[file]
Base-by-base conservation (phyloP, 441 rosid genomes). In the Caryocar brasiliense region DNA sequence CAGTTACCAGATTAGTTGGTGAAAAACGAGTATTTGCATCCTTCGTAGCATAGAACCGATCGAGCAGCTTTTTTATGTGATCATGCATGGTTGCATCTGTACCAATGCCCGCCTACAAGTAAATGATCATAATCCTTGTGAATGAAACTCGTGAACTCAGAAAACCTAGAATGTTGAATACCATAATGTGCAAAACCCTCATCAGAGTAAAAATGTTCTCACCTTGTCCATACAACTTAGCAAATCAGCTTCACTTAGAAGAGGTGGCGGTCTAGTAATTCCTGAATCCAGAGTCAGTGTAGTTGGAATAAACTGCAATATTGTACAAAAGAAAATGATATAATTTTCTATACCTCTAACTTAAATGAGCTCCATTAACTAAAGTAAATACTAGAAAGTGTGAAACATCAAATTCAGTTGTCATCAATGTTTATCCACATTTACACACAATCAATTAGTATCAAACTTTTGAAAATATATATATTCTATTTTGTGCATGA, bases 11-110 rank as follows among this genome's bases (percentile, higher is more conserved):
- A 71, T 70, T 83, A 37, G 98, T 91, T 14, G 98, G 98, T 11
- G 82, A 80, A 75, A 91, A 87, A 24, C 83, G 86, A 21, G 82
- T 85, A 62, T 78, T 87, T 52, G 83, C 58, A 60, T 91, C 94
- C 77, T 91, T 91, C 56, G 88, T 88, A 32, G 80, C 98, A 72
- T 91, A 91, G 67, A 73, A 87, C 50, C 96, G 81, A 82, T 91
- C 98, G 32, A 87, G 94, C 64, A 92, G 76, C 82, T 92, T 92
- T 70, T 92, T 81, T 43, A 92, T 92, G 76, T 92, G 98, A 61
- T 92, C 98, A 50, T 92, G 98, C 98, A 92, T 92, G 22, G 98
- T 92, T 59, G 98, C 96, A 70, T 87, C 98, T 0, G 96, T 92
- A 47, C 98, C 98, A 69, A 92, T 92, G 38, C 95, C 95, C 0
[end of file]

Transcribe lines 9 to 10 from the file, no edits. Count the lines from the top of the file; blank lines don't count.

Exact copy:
- T 92, C 98, A 50, T 92, G 98, C 98, A 92, T 92, G 22, G 98
- T 92, T 59, G 98, C 96, A 70, T 87, C 98, T 0, G 96, T 92